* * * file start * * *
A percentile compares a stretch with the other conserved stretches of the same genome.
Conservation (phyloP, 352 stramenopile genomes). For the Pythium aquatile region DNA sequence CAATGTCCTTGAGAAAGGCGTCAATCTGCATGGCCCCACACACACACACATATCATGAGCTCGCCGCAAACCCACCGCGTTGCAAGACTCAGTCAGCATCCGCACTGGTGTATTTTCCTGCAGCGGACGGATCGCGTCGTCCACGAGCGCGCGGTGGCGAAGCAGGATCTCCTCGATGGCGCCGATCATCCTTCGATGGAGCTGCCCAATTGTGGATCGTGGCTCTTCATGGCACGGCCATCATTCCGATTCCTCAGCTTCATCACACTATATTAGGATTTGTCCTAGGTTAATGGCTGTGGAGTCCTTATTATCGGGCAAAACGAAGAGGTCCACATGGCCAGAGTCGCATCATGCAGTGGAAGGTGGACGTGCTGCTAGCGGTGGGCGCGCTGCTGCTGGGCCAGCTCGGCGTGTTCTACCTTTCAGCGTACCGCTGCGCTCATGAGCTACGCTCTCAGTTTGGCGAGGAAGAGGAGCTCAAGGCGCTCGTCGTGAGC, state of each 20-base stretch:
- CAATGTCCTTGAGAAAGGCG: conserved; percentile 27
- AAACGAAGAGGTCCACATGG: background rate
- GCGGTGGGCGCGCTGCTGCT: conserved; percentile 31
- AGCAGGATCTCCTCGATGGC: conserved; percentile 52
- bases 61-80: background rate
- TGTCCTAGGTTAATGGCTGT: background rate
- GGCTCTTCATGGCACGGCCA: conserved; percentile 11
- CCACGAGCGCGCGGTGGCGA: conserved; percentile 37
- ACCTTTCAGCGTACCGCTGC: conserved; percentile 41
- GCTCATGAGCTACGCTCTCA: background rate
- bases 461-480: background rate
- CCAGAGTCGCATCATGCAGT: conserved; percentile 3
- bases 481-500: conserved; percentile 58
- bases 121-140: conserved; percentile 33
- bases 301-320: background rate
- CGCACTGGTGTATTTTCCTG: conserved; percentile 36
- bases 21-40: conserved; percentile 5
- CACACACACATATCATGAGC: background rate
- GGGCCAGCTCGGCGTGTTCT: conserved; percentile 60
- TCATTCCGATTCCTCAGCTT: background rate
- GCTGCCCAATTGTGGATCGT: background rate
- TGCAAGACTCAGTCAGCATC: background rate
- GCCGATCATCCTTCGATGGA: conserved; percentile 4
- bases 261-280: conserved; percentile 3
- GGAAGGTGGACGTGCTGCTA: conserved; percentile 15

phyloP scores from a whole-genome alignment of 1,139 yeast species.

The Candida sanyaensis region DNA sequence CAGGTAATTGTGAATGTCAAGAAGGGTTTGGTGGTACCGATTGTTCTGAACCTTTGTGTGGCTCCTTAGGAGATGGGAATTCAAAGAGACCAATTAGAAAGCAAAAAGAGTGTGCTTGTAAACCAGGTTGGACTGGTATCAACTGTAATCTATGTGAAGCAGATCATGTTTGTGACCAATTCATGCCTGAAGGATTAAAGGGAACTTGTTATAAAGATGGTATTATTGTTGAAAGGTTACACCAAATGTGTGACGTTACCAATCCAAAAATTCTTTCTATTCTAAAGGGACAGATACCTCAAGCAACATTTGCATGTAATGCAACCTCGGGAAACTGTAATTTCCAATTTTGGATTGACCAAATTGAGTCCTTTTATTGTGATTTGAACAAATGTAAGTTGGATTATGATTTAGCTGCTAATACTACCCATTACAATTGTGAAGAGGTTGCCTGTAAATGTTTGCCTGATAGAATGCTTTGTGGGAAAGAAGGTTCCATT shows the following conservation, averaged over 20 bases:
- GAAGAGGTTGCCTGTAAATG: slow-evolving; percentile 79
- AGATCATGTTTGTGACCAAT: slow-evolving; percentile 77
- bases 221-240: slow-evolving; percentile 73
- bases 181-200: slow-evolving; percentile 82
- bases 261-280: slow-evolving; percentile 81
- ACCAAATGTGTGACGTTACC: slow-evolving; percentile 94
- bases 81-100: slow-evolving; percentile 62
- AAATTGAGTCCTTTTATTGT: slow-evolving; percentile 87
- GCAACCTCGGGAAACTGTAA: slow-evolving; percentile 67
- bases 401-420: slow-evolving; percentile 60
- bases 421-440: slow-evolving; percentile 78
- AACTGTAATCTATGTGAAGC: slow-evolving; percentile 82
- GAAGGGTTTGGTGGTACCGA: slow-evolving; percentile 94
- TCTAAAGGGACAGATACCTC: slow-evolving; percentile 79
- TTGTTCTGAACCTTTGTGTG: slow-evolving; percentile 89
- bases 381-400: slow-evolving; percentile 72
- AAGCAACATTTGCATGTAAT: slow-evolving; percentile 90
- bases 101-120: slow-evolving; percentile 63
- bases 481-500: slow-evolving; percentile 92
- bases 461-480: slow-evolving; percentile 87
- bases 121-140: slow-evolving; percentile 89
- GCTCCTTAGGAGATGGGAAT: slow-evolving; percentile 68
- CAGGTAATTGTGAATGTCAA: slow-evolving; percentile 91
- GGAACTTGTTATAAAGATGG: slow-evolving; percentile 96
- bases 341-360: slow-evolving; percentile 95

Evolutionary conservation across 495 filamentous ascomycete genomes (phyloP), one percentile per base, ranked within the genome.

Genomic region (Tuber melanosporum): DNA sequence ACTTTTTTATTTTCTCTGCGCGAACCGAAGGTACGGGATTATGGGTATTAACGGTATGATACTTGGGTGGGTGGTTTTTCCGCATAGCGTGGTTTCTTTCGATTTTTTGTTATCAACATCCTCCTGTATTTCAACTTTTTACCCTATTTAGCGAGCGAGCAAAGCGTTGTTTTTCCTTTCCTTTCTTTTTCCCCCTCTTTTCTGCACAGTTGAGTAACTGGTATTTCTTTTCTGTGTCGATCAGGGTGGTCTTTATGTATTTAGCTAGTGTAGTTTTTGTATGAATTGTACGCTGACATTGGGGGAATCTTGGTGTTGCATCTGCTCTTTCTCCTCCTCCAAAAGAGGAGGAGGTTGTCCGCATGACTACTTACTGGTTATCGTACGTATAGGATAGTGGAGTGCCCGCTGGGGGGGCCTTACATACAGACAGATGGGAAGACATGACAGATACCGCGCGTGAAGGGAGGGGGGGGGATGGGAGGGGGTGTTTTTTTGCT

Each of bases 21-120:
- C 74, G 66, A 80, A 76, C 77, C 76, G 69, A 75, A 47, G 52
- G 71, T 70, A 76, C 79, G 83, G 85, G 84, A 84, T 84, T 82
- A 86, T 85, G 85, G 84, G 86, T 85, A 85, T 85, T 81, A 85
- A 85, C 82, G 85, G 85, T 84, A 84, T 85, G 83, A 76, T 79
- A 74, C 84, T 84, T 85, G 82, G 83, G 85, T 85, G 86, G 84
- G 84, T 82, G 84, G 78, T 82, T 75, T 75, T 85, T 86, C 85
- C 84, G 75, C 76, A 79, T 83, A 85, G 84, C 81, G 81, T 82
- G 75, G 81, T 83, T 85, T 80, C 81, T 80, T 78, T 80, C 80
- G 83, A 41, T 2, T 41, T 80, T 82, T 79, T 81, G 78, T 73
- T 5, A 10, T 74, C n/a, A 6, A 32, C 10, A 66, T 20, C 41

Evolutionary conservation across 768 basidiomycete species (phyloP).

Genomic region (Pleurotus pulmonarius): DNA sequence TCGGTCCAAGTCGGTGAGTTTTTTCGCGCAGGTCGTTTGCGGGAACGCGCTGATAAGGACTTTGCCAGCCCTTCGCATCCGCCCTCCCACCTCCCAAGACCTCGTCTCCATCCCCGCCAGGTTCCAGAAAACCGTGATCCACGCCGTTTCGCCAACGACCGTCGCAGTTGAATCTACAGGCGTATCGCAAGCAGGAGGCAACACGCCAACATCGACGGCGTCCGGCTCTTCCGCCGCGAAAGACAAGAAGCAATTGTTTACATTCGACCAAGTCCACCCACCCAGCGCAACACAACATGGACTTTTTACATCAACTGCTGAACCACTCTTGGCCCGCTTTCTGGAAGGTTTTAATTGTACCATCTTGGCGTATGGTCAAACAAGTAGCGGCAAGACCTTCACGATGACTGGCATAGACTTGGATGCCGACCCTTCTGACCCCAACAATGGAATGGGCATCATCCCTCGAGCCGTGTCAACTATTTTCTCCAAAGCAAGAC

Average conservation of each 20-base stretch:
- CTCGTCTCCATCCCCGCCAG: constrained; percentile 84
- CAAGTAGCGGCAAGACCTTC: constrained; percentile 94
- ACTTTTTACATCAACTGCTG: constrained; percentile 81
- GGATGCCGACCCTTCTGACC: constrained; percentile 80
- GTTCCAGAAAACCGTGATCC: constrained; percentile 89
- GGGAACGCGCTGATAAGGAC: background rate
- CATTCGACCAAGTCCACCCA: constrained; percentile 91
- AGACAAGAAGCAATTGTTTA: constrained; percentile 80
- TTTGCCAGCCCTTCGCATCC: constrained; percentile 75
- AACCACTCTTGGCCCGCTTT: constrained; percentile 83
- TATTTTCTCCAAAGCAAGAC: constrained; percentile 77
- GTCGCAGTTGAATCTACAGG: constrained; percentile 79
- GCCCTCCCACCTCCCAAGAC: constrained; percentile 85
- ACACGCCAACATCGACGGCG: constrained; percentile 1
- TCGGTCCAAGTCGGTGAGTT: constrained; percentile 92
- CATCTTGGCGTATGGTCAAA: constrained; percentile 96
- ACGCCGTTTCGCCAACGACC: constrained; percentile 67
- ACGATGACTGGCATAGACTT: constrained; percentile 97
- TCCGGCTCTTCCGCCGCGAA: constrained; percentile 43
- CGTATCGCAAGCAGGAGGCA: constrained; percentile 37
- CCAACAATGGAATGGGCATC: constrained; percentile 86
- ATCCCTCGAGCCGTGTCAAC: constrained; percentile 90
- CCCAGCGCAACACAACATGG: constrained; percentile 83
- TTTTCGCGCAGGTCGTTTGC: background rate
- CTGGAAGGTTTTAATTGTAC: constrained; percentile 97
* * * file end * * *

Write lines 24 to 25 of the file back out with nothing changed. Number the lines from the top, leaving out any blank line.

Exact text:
- TGCAAGACTCAGTCAGCATC: background rate
- GCCGATCATCCTTCGATGGA: conserved; percentile 4